Oral and dental care for infants and babies

Oral dental care for babies


We started to wipe my son’s mouth with a wet, clean gauze pad when he was 2-3 months old upon the advice of our pediatrician. As I wrote in my post about thrush, when my son had thrush, we also added baking soda to the water in which we soaked the gauze. We started using the same method as soon as my daughter was born.

Benefits of cleaning the mouth after nursing:

  • Preventing thrush
  • Helping the teeth come out easier by softening the gums – as per our pediatrician.
  • Massaging babies’ itchy gums during teething and comforting them.

When you try it, you’ll see that your baby will like the gum massage a lot. My son and daughter used to get fussy when we were done and pulled our finger out. They used to grab our hand and pull it back to continue the massage.

Clean the top of the tongue as well as the palate and gums. Continue with the cleaning as the baby teeth start to emerge. You can switch to Fingertip Toothbrush instead of gauze pad. At this point, the trick is to avoid having your finger bitten by little Jaws because baby teeth are extremely sharp: they go through your skin easy as pie. If they bite your finger, never laugh and encourage. Your first reaction is very important. Calmly, pull your finger and say “mommy’s/daddy’s finger hurts”. If little Jaws doesn’t open their mouth, press on their cheeks and open their jaws.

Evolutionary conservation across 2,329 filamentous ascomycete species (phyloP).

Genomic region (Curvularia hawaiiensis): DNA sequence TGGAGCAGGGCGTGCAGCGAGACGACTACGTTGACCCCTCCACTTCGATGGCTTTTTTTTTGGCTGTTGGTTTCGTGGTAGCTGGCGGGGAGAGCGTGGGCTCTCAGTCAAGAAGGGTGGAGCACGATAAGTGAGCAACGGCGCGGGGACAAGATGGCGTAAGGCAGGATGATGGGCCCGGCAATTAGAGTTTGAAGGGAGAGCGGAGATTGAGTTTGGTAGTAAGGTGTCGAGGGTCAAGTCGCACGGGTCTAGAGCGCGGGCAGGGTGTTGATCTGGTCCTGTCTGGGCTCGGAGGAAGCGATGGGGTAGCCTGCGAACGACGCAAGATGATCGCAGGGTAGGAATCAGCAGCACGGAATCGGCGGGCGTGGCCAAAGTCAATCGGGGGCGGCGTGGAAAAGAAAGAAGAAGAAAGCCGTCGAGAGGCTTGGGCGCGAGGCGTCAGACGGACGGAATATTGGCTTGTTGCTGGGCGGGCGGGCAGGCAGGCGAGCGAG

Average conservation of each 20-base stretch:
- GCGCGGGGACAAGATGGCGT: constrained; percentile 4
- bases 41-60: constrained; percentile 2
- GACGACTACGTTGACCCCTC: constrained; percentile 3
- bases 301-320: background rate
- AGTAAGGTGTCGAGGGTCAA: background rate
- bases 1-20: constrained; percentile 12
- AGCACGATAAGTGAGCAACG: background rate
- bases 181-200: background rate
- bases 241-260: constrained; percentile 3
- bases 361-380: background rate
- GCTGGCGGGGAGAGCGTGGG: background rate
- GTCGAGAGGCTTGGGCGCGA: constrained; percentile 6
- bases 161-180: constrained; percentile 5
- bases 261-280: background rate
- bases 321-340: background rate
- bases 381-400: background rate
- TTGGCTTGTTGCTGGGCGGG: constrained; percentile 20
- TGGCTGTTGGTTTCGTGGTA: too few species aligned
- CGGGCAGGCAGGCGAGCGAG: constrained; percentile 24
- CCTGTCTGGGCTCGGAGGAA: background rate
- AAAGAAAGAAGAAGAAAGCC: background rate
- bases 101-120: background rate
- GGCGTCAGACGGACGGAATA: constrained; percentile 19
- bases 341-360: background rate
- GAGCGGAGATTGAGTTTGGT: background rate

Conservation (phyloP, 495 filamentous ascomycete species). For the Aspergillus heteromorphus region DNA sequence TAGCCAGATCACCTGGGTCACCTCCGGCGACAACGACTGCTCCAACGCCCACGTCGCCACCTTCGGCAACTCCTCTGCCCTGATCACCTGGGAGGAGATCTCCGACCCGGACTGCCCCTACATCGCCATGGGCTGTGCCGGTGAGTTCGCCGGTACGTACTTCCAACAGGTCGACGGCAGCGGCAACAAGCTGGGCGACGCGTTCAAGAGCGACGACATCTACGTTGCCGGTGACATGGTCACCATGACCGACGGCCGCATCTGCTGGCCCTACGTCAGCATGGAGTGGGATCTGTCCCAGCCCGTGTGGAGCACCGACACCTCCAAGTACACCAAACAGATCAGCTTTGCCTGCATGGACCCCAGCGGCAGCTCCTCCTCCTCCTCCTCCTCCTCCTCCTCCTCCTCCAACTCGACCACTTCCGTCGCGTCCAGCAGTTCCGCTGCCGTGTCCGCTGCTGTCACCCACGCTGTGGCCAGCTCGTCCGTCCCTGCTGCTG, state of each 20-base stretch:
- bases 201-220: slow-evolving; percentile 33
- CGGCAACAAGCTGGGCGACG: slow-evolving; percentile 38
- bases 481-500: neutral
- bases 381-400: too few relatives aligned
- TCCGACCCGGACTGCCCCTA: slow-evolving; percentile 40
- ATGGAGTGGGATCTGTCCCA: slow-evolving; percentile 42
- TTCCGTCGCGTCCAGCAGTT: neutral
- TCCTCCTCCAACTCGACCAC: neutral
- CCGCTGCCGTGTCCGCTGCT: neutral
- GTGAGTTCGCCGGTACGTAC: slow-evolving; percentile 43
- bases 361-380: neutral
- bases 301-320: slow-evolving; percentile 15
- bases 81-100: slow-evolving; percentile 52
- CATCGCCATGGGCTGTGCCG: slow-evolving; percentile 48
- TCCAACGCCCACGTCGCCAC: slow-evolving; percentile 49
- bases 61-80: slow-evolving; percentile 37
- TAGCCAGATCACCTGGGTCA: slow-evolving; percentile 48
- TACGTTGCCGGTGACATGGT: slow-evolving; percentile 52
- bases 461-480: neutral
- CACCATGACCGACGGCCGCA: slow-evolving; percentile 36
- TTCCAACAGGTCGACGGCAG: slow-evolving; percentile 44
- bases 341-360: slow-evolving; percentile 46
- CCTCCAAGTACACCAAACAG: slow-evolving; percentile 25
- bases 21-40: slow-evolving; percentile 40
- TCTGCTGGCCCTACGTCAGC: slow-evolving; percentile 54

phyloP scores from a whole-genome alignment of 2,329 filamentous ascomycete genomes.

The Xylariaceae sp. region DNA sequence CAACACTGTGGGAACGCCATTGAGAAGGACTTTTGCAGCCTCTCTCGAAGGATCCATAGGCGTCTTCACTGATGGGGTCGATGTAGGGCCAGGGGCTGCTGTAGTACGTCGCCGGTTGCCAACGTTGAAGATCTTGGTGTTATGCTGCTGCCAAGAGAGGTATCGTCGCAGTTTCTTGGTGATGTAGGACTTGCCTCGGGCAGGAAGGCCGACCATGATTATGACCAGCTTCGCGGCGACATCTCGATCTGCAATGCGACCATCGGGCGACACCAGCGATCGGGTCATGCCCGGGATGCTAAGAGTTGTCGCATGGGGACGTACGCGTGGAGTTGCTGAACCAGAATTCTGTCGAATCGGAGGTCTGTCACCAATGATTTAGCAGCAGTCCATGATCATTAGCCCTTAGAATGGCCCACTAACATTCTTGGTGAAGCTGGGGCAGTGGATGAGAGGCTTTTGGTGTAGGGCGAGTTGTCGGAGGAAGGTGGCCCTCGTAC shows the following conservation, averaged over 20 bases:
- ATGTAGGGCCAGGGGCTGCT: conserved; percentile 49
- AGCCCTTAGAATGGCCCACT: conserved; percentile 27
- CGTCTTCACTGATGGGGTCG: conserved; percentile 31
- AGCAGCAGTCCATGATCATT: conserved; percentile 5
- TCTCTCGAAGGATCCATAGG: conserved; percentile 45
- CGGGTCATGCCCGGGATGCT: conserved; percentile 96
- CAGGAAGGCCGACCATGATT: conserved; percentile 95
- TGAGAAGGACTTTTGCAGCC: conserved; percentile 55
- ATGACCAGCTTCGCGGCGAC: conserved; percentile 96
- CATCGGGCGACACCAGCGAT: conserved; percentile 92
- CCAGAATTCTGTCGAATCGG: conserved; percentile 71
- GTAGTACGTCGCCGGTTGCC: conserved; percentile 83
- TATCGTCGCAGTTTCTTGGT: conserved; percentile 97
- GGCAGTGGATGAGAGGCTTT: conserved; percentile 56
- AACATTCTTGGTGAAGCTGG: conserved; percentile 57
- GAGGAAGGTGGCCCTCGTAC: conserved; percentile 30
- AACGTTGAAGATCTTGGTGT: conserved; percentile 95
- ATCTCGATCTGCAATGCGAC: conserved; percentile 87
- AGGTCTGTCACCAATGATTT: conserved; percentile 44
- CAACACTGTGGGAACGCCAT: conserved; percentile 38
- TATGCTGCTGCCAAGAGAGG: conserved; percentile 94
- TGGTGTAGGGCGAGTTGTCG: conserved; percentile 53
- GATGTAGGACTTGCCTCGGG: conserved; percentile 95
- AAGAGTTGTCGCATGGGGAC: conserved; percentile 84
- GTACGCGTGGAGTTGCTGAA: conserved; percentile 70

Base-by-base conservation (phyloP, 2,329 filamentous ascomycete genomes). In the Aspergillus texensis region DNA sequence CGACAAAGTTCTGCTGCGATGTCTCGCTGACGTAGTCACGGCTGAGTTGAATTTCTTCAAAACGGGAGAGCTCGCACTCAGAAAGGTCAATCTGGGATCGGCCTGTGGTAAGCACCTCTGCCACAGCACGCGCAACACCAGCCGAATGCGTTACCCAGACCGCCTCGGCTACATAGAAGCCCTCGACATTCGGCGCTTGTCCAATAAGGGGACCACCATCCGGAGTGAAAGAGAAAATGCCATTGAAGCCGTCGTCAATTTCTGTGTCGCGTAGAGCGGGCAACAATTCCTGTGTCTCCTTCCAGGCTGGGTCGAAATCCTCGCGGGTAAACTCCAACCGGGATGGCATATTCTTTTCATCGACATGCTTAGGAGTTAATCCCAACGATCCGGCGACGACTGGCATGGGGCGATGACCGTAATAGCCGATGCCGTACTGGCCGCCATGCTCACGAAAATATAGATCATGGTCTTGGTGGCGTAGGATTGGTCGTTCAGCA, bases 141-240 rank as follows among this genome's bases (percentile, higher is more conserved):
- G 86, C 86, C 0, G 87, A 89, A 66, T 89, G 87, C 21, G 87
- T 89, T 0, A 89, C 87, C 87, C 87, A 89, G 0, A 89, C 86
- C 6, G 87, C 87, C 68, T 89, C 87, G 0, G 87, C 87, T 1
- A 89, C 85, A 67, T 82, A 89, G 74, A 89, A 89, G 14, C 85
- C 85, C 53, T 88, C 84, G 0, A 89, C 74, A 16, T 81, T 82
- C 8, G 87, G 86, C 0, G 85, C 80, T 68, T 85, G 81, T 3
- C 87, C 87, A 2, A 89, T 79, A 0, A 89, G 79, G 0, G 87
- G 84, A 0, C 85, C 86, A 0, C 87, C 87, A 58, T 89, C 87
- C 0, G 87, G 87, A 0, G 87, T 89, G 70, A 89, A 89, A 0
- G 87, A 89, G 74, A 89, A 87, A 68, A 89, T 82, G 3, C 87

When they can hold and control things like spoon and fork, it means it’s time to give small toothbrushes in their hands. You can start using children’s non-fluoride toothpaste.

If you brush your own teeth with them, every morning after breakfast and before going to bed, it will quickly become a regular routine. Furthermore, brushing teeth will be a signal of bedtime. This might have benefits as well as difficulties. Kiddos, who understand it is bedtime and do not want to go to bed, might refuse to brush their teeth. At this point, it depends on your perseverance and creativity. You can get toothbrushes or toothpaste adorned with their favorite characters or toys and take them to the bathroom with encouraging, playful words like; “let’s make your teeth shiny”, “you brush mine and I brush yours”, “let’s examine our mouths in the mirror”.

If your children have brown deposits on their teeth, which are not cavities, like my son has, I’d recommend you to consult with a dentist. Dentists, who have experience with children, manage even the crankiest kids like my son and clean up those deposits with incredible agility. We were told that it is normal that these deposits would come back. Well, for us that was also the case. The simplest homemade solution to this is to sprinkle a little bit of baking soda on a regular toothbrush and brush their teeth surfaces, especially towards the gumline really well. After a while, even though this brownness doesn’t disappear entirely, baking soda will help decrease it quite a bit.

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